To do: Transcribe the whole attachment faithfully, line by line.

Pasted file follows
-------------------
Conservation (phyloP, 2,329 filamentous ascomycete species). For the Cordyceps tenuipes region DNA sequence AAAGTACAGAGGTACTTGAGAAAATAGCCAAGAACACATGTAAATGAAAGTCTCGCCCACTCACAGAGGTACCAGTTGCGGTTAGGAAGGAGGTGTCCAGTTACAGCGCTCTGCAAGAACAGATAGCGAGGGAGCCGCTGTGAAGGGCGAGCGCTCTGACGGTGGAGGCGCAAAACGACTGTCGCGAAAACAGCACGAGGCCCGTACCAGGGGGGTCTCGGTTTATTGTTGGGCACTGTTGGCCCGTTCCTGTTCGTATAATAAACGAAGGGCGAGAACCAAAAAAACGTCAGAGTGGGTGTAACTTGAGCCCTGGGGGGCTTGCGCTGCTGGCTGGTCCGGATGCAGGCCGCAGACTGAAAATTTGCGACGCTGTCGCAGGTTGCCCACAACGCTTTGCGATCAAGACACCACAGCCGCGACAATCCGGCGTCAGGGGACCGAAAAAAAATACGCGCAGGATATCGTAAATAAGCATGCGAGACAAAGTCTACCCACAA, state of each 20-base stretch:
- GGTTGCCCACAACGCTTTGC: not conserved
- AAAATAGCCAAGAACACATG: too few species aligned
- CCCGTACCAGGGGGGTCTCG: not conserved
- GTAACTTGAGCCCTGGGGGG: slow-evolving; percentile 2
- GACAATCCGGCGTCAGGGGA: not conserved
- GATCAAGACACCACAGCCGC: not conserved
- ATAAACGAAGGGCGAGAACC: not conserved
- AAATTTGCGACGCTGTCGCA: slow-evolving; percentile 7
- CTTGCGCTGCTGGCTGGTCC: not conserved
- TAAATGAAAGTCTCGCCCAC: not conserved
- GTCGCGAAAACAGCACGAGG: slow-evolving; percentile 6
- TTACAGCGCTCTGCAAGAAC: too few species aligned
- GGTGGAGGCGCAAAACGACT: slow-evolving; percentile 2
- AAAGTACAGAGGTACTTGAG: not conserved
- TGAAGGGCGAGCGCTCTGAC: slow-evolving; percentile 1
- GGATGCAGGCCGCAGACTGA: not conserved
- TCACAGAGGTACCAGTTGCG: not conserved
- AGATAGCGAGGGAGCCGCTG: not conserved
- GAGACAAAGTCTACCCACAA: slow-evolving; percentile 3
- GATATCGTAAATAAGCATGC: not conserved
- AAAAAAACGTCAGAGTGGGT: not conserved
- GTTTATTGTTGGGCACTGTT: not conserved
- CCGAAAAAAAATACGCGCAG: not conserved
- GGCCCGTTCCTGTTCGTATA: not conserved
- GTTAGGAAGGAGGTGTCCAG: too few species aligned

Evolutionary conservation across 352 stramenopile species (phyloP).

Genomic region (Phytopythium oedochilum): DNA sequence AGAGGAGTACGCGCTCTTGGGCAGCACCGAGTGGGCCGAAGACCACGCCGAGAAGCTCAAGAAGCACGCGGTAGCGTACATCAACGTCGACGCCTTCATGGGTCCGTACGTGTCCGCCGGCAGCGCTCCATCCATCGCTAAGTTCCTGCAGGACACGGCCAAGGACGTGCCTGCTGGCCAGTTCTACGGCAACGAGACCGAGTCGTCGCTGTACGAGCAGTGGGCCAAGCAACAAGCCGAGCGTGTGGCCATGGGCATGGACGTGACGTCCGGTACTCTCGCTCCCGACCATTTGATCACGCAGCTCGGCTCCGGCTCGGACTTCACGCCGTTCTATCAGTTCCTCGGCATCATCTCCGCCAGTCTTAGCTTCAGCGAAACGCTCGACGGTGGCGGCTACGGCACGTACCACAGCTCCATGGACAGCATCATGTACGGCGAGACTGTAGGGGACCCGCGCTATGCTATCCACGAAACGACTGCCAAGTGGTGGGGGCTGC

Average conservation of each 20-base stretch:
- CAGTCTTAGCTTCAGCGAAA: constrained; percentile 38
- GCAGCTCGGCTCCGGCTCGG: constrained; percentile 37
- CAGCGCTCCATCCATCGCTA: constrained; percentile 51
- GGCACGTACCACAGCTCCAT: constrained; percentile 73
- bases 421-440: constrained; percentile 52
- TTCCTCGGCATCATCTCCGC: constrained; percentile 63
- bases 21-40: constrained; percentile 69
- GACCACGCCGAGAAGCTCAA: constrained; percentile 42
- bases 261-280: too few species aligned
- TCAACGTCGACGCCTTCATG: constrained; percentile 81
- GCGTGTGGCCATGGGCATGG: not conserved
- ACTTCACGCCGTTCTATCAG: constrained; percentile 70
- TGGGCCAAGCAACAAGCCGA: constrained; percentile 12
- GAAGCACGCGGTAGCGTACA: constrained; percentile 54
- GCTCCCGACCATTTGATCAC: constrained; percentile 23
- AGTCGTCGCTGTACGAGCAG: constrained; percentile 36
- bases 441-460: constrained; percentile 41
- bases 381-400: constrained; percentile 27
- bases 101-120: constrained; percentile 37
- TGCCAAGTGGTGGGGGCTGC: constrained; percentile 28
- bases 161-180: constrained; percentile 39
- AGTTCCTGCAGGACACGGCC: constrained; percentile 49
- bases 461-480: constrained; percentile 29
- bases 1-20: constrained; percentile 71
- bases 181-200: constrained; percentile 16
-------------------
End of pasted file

Conservation (phyloP, 2,329 filamentous ascomycete species). For the Cordyceps tenuipes region DNA sequence AAAGTACAGAGGTACTTGAGAAAATAGCCAAGAACACATGTAAATGAAAGTCTCGCCCACTCACAGAGGTACCAGTTGCGGTTAGGAAGGAGGTGTCCAGTTACAGCGCTCTGCAAGAACAGATAGCGAGGGAGCCGCTGTGAAGGGCGAGCGCTCTGACGGTGGAGGCGCAAAACGACTGTCGCGAAAACAGCACGAGGCCCGTACCAGGGGGGTCTCGGTTTATTGTTGGGCACTGTTGGCCCGTTCCTGTTCGTATAATAAACGAAGGGCGAGAACCAAAAAAACGTCAGAGTGGGTGTAACTTGAGCCCTGGGGGGCTTGCGCTGCTGGCTGGTCCGGATGCAGGCCGCAGACTGAAAATTTGCGACGCTGTCGCAGGTTGCCCACAACGCTTTGCGATCAAGACACCACAGCCGCGACAATCCGGCGTCAGGGGACCGAAAAAAAATACGCGCAGGATATCGTAAATAAGCATGCGAGACAAAGTCTACCCACAA, state of each 20-base stretch:
- GGTTGCCCACAACGCTTTGC: not conserved
- AAAATAGCCAAGAACACATG: too few species aligned
- CCCGTACCAGGGGGGTCTCG: not conserved
- GTAACTTGAGCCCTGGGGGG: slow-evolving; percentile 2
- GACAATCCGGCGTCAGGGGA: not conserved
- GATCAAGACACCACAGCCGC: not conserved
- ATAAACGAAGGGCGAGAACC: not conserved
- AAATTTGCGACGCTGTCGCA: slow-evolving; percentile 7
- CTTGCGCTGCTGGCTGGTCC: not conserved
- TAAATGAAAGTCTCGCCCAC: not conserved
- GTCGCGAAAACAGCACGAGG: slow-evolving; percentile 6
- TTACAGCGCTCTGCAAGAAC: too few species aligned
- GGTGGAGGCGCAAAACGACT: slow-evolving; percentile 2
- AAAGTACAGAGGTACTTGAG: not conserved
- TGAAGGGCGAGCGCTCTGAC: slow-evolving; percentile 1
- GGATGCAGGCCGCAGACTGA: not conserved
- TCACAGAGGTACCAGTTGCG: not conserved
- AGATAGCGAGGGAGCCGCTG: not conserved
- GAGACAAAGTCTACCCACAA: slow-evolving; percentile 3
- GATATCGTAAATAAGCATGC: not conserved
- AAAAAAACGTCAGAGTGGGT: not conserved
- GTTTATTGTTGGGCACTGTT: not conserved
- CCGAAAAAAAATACGCGCAG: not conserved
- GGCCCGTTCCTGTTCGTATA: not conserved
- GTTAGGAAGGAGGTGTCCAG: too few species aligned

Evolutionary conservation across 352 stramenopile species (phyloP).

Genomic region (Phytopythium oedochilum): DNA sequence AGAGGAGTACGCGCTCTTGGGCAGCACCGAGTGGGCCGAAGACCACGCCGAGAAGCTCAAGAAGCACGCGGTAGCGTACATCAACGTCGACGCCTTCATGGGTCCGTACGTGTCCGCCGGCAGCGCTCCATCCATCGCTAAGTTCCTGCAGGACACGGCCAAGGACGTGCCTGCTGGCCAGTTCTACGGCAACGAGACCGAGTCGTCGCTGTACGAGCAGTGGGCCAAGCAACAAGCCGAGCGTGTGGCCATGGGCATGGACGTGACGTCCGGTACTCTCGCTCCCGACCATTTGATCACGCAGCTCGGCTCCGGCTCGGACTTCACGCCGTTCTATCAGTTCCTCGGCATCATCTCCGCCAGTCTTAGCTTCAGCGAAACGCTCGACGGTGGCGGCTACGGCACGTACCACAGCTCCATGGACAGCATCATGTACGGCGAGACTGTAGGGGACCCGCGCTATGCTATCCACGAAACGACTGCCAAGTGGTGGGGGCTGC

Average conservation of each 20-base stretch:
- CAGTCTTAGCTTCAGCGAAA: constrained; percentile 38
- GCAGCTCGGCTCCGGCTCGG: constrained; percentile 37
- CAGCGCTCCATCCATCGCTA: constrained; percentile 51
- GGCACGTACCACAGCTCCAT: constrained; percentile 73
- bases 421-440: constrained; percentile 52
- TTCCTCGGCATCATCTCCGC: constrained; percentile 63
- bases 21-40: constrained; percentile 69
- GACCACGCCGAGAAGCTCAA: constrained; percentile 42
- bases 261-280: too few species aligned
- TCAACGTCGACGCCTTCATG: constrained; percentile 81
- GCGTGTGGCCATGGGCATGG: not conserved
- ACTTCACGCCGTTCTATCAG: constrained; percentile 70
- TGGGCCAAGCAACAAGCCGA: constrained; percentile 12
- GAAGCACGCGGTAGCGTACA: constrained; percentile 54
- GCTCCCGACCATTTGATCAC: constrained; percentile 23
- AGTCGTCGCTGTACGAGCAG: constrained; percentile 36
- bases 441-460: constrained; percentile 41
- bases 381-400: constrained; percentile 27
- bases 101-120: constrained; percentile 37
- TGCCAAGTGGTGGGGGCTGC: constrained; percentile 28
- bases 161-180: constrained; percentile 39
- AGTTCCTGCAGGACACGGCC: constrained; percentile 49
- bases 461-480: constrained; percentile 29
- bases 1-20: constrained; percentile 71
- bases 181-200: constrained; percentile 16